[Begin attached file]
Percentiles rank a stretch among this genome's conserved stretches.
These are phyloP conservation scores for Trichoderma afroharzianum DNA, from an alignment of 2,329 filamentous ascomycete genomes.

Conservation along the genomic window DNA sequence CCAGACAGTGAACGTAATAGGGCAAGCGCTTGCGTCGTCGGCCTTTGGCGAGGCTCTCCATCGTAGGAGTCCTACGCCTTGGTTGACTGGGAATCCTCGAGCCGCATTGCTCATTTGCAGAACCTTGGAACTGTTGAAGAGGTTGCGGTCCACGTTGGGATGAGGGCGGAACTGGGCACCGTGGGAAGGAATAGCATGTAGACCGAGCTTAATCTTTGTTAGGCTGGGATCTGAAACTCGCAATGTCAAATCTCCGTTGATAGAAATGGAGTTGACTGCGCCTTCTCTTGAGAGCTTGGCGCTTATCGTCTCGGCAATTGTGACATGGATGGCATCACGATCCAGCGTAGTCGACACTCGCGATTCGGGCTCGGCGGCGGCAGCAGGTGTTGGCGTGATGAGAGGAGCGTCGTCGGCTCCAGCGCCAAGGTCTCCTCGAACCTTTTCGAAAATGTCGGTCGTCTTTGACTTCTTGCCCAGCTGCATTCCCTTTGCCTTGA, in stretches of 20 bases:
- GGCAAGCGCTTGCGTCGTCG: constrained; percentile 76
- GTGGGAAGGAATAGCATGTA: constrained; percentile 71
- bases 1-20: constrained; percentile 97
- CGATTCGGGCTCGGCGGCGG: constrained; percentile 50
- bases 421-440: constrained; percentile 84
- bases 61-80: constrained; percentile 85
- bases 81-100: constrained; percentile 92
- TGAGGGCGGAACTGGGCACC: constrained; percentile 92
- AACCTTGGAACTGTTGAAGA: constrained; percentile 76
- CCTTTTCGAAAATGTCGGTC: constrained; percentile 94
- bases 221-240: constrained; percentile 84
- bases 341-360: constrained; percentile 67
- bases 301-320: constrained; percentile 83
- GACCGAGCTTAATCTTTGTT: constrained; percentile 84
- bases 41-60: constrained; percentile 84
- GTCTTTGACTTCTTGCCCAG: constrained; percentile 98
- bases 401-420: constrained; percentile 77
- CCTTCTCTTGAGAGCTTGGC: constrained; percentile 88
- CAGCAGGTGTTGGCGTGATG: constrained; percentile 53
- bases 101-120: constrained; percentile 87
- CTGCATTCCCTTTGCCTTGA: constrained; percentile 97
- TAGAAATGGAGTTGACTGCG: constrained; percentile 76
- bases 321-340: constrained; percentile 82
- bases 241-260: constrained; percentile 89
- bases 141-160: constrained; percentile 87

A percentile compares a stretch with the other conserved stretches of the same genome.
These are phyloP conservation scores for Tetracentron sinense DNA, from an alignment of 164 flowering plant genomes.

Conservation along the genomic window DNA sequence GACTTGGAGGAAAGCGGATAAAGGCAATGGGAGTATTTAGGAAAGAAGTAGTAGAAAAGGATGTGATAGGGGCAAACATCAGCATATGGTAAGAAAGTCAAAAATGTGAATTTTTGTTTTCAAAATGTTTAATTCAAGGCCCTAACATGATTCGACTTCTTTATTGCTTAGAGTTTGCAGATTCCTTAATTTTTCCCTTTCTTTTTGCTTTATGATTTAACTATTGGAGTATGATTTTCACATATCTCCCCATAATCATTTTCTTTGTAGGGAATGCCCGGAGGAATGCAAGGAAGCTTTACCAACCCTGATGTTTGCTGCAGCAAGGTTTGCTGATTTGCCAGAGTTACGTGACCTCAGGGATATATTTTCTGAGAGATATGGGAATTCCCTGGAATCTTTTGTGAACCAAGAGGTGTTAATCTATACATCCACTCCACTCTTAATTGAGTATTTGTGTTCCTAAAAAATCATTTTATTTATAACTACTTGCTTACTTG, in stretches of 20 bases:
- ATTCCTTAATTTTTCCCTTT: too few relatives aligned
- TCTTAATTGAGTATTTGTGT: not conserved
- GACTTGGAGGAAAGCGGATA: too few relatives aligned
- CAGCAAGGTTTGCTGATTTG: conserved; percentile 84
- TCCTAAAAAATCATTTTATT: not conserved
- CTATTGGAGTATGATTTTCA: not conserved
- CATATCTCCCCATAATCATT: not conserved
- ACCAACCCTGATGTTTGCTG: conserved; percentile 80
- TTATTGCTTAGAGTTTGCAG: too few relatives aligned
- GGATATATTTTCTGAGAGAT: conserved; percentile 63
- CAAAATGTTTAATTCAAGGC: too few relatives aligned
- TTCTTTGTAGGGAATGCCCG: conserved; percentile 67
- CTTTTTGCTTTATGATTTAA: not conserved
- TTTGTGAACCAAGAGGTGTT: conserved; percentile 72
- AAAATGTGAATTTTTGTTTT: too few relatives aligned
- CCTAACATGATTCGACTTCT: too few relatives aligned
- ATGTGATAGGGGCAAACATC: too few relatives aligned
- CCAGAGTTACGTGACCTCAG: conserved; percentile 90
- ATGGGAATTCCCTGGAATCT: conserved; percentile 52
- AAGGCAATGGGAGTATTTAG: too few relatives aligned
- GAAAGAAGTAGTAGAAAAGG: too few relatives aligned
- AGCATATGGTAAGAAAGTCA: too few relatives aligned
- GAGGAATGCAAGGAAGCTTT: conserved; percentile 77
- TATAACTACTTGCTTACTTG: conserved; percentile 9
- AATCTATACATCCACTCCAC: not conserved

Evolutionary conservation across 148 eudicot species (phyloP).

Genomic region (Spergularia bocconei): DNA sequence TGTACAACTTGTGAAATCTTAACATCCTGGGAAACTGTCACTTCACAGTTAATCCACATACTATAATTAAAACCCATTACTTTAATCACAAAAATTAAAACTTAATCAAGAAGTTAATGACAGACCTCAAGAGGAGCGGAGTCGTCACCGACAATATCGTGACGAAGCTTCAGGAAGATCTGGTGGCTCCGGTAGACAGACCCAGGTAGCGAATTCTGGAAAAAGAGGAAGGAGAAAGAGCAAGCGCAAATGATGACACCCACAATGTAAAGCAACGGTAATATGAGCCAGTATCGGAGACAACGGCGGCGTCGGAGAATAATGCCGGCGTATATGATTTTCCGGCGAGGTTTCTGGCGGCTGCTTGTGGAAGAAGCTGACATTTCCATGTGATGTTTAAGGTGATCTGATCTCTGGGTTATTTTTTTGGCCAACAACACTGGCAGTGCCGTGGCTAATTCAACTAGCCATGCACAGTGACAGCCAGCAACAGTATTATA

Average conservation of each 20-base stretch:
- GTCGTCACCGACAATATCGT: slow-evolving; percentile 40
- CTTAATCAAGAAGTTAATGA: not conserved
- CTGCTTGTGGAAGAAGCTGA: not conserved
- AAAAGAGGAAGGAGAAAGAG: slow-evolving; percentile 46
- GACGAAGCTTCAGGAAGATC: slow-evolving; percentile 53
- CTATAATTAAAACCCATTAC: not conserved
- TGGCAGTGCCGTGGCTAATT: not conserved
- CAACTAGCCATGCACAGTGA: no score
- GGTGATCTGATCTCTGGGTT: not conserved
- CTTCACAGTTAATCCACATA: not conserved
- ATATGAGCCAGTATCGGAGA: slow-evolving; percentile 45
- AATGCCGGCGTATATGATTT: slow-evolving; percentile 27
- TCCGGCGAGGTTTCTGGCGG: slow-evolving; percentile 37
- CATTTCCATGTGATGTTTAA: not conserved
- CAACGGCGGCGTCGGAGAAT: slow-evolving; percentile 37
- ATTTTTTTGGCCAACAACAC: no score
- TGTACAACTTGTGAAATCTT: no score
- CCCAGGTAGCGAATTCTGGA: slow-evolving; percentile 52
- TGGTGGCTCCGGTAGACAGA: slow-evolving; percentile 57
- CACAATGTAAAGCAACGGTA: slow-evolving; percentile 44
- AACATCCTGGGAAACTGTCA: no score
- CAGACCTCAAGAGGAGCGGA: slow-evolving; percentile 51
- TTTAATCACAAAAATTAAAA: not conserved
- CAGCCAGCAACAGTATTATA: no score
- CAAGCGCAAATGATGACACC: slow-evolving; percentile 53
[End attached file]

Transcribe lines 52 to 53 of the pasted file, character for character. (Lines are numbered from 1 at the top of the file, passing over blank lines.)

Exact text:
- GAAAGAAGTAGTAGAAAAGG: too few relatives aligned
- AGCATATGGTAAGAAAGTCA: too few relatives aligned